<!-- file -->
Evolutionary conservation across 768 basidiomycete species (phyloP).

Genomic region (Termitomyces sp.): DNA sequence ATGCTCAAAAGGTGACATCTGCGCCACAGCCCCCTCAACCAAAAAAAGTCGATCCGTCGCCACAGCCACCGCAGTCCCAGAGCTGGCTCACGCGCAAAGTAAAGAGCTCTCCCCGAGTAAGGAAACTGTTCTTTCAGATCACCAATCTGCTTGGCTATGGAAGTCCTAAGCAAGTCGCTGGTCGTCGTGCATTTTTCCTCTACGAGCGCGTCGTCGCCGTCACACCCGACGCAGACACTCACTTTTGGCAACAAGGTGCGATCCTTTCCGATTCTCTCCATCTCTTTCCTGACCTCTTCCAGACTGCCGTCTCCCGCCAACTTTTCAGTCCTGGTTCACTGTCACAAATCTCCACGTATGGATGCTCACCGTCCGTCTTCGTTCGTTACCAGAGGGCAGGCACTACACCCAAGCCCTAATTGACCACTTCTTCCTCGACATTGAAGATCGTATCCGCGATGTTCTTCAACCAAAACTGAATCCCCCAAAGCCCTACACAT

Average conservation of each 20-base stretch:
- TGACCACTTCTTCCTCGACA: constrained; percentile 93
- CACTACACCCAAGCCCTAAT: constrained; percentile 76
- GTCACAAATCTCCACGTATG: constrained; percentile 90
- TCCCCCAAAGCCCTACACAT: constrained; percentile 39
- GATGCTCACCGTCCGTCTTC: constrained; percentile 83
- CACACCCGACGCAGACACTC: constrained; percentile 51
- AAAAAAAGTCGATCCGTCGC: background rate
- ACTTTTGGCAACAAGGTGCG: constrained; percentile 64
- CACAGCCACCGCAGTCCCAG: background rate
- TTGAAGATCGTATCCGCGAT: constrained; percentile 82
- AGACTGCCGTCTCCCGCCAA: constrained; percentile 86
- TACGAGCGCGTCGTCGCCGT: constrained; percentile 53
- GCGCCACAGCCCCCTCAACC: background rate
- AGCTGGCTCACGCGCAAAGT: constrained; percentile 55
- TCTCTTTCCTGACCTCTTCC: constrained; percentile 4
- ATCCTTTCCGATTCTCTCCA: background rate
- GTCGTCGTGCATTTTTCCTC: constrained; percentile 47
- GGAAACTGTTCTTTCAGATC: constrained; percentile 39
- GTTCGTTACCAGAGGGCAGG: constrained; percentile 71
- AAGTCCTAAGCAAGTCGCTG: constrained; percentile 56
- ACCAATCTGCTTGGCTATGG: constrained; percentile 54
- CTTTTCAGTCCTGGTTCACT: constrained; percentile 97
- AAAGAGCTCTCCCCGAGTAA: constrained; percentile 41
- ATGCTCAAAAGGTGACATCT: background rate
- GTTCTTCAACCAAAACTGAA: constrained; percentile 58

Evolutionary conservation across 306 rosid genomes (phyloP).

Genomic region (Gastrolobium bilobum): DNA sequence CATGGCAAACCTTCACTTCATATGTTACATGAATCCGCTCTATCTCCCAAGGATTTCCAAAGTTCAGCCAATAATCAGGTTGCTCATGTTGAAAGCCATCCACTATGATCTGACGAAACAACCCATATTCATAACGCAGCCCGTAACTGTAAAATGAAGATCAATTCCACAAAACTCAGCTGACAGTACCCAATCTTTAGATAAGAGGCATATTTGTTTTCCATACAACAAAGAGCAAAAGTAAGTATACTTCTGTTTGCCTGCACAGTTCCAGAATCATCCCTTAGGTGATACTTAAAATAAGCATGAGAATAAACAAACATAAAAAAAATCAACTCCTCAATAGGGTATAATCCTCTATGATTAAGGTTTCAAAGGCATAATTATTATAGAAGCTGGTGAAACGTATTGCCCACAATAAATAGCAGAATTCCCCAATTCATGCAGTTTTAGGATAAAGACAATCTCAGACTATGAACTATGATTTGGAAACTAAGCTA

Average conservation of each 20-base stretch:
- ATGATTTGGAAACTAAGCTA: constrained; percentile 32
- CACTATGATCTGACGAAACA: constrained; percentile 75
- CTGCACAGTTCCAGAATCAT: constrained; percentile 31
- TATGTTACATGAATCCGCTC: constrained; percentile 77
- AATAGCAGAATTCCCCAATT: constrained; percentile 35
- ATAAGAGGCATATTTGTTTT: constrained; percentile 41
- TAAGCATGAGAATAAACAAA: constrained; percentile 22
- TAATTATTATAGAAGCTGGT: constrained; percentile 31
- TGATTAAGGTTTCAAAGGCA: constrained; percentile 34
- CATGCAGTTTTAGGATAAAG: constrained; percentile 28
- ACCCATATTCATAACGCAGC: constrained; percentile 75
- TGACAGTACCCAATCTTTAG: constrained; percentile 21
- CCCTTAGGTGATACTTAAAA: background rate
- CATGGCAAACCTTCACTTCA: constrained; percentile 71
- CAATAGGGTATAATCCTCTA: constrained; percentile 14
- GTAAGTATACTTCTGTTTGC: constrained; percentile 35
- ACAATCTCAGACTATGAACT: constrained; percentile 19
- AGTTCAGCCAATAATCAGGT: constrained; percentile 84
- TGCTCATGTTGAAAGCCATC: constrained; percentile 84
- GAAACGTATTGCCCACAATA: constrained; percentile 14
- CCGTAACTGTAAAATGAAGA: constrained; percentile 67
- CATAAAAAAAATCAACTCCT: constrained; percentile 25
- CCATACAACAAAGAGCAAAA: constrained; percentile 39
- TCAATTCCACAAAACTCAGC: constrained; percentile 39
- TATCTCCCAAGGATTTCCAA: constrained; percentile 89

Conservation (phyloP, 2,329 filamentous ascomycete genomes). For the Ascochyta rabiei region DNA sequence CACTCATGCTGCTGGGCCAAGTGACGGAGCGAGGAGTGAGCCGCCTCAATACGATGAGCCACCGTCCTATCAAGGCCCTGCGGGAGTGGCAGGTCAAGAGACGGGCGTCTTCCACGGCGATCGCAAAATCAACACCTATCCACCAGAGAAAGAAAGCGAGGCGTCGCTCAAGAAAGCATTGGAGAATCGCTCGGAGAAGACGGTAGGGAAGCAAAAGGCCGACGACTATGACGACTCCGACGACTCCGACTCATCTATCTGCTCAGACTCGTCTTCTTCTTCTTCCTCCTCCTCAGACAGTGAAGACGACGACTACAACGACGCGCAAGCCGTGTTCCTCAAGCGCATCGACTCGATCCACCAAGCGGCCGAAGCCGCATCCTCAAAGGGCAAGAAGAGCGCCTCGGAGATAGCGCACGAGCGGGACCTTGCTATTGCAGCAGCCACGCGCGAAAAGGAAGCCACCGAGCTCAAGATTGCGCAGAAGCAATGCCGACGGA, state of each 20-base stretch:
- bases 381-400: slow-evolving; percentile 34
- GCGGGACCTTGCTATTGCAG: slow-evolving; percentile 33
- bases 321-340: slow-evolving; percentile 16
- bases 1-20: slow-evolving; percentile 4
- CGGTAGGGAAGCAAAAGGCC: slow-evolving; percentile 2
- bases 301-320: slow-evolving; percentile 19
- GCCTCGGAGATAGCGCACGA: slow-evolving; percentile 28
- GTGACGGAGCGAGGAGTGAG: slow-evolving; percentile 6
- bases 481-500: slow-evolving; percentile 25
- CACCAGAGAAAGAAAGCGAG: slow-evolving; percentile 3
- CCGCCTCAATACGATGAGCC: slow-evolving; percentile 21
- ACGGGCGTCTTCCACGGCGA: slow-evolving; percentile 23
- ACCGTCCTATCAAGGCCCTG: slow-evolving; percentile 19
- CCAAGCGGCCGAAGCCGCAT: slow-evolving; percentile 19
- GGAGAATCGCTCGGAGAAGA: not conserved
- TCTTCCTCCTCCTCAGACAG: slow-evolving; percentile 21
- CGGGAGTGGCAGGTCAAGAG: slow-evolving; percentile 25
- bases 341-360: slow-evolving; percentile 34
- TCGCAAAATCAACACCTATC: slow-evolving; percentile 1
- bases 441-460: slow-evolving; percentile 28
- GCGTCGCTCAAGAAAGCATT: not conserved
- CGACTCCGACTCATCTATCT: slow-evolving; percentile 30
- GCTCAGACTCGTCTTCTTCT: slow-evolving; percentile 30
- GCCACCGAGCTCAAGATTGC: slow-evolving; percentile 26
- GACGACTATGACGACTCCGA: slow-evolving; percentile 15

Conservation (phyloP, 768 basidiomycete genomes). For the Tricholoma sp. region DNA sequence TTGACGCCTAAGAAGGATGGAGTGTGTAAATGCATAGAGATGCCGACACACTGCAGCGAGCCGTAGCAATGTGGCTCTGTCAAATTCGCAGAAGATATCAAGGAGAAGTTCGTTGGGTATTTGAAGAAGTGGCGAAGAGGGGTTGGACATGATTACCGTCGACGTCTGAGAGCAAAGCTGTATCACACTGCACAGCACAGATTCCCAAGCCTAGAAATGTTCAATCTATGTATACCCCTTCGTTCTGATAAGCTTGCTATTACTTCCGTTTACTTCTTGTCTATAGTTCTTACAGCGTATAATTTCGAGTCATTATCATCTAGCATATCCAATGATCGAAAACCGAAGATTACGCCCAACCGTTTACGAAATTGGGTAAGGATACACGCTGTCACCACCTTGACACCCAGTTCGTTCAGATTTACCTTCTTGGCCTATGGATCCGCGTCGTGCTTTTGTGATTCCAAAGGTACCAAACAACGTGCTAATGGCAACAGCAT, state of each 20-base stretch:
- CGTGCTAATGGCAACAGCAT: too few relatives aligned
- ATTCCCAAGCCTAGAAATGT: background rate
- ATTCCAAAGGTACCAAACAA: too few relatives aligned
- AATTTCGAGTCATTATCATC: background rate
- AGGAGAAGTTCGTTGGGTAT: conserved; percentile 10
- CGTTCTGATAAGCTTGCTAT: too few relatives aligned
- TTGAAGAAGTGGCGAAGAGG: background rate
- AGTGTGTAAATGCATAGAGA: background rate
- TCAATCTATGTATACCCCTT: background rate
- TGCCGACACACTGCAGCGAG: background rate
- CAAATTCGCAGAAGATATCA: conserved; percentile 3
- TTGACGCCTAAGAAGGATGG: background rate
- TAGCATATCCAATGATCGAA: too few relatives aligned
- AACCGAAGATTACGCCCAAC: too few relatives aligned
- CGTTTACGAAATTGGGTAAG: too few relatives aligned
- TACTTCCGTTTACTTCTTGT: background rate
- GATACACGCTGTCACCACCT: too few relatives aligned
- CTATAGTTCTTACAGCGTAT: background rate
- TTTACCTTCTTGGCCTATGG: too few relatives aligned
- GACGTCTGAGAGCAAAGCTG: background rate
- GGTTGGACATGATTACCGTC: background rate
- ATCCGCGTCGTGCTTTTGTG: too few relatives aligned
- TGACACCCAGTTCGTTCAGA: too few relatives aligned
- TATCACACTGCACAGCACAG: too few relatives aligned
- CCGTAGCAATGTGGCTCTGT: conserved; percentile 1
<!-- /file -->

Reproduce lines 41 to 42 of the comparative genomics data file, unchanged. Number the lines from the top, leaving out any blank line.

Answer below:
- CATGCAGTTTTAGGATAAAG: constrained; percentile 28
- ACCCATATTCATAACGCAGC: constrained; percentile 75